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the naked truth: why it’s taken so long for fashion to reconceptualise “nude” colours

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In fashion, “nude” has traditionally referred to a light beige colour. Nude shoes, nude nail polishes, nude lipsticks and nude underwear have always tended to come in pale and fair shades. The name “nude” refers to the products’ similarity to the wearer’s skin tone as if the wearer’s nails, lips, feet or middle section were bare, or nude.

This, obviously, completely ignores women whose skin is not a variation on beige. A number of clothing and make-up companies have recently begun extending their definitions of “nude” to include the skin shades of women of colour.

While this is a significant improvement, it beggars belief that it took this long. It also does not eradicate the ongoing discrimination and invisibility many women of colour experience at the hands of the fashion and beauty industries.

The default for “nude” continues to cater primarily to white people.  The first six hits for the Google search “nude pumps” links to the “beige” section of online shoes stores. Merriam-Webster’s dictionary includes a definition of nude as “having the colour of a white person’s skin”.

All of this demonstrates the position of white skin as the default skin colour – the race deemed “normal”. A number of fashion companies list “neutral” as a light peachy colour. It inherently legitimises all white bodies and forces non-white bodies to justify themselves in relation to their white counterparts.

African cultural commentary magazine, Afritorial wrote about the experiences of many African models trying to find work:

‘Sometimes photographers and makeup artists are scared of their black skin – not knowing how to apply black make-up or light them properly. There’s also a sort of hesitancy expressed about the waist and bust sizes, the shape of the nose and curve of the butt – in essence our bodies just don’t “fit” the skinny norm.’

Model booker Annie Wilshaw told Afritorial: ‘When the client sends you a brief you know straight away they’re not talking about a black girl. They say they want “a girl with long hair, who looks like a fairy” or something. When they want a black girl, they will say “looking for mixed-race girl, tribal-prints location, desert scene”’.

This ambivalence or outright distaste for non-white bodies in fashion explains the disproportional representation of white women in fashion. Every fashion season there is polite concern expressed over the lack of diversity on the runways. And yet they continue to be overwhelmingly white. At the four major Fall 2015 fashion weeks Caucasians made up around 80% of the runway models.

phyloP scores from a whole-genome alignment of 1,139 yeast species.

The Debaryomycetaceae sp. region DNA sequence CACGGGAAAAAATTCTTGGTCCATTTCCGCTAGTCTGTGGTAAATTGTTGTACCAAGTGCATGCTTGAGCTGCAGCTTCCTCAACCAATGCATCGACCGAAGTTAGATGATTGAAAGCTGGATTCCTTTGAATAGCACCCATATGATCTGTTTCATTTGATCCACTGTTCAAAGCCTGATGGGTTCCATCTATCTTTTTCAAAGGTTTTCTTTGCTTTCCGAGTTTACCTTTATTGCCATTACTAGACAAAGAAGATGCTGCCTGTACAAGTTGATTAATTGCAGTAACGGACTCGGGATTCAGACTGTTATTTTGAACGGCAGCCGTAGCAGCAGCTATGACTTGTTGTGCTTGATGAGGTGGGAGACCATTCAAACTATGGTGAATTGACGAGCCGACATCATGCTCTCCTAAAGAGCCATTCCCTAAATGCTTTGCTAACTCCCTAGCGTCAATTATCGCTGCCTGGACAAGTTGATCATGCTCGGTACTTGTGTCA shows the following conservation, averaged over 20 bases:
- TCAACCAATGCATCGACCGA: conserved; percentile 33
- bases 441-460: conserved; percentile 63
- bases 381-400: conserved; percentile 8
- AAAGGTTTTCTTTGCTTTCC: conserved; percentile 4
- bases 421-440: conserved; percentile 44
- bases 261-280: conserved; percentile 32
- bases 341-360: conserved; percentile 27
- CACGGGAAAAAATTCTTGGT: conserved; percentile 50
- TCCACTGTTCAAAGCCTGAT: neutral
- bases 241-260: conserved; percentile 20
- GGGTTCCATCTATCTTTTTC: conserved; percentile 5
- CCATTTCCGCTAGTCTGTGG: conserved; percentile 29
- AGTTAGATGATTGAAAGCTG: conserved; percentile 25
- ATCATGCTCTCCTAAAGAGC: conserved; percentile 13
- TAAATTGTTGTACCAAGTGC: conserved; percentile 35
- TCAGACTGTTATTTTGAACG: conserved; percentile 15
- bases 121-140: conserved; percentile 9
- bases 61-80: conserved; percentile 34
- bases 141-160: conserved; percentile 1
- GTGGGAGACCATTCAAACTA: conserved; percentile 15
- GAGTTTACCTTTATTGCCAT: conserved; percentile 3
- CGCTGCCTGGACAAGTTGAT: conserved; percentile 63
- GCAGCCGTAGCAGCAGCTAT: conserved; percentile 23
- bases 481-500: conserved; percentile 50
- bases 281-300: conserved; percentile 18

Since 1989, American Vogue has had one woman of colour on the cover of its September issue (its most significant and lucrative annual issue). The model was Joan Smalls and she shared the cover with two other white models.

In 2013 Jourdan Dunn, another model of colour, tweeted ‘I’m normally told I’m cancelled because I’m “coloured” so being cancelled because off [sic] my boobs is a minor :)’. She later told The Guardian:

‘I feel like the people who should be talking about it, and who can make a difference, aren’t. All I can do is talk. The people higher than me – the stylists, the designers, the casting directors – they’re the ones with the power to change this. That’s where the conversation needs to happen – at big-dog level. The people who control the industry. They say if you have a black face on a magazine cover it won’t sell, but there’s no real evidence for that. It’s lazy.’

The fashion industry’s race problem does not stop at poor representation of, and product ranges for, people of colour. It also routinely uses non-white bodies as visual props to sell its wares. People of colour often feature in fashion photography and advertisements to create an ambience of exoticism and adventure.  The white people wearing the products are the focus of the images while the people of colour are simply there for some cultural context. These images create simplistic and reductive images of the “other” countries and their inhabitants, and reassert the positioning of the active white models and the passive non-white people in the background.

An additional hurdle to accommodating non-white fashion and beauty needs is the tendency for many white feminists to disregard fashion and make-up as trivial or anti-feminist. This is a potentially valid point and the fashion industry is certainly responsible for endlessly problematic and offensive portrayals of gender and sexuality that affect all women.

However, by disregarding the whole argument about the racist usage of “nude” on the grounds that fashion doesn’t matter yet again places white women’s priorities ahead of women of colour’s. It is a privilege to disregard the endless possible products you could buy to “improve” yourself. Many non-white women have very few products to disregard.  It is not the responsibility of white women to lecture women of colour about what issues should matter to them.

Feminism’s conversation about the potentially destructive capabilities of the fashion industry needs to be had in tandem with calls for greater inclusivity within that same industry. This should not be contradictory or self-defeating, but an opportunity to build feminism so that it caters to all women, not just the white ones.

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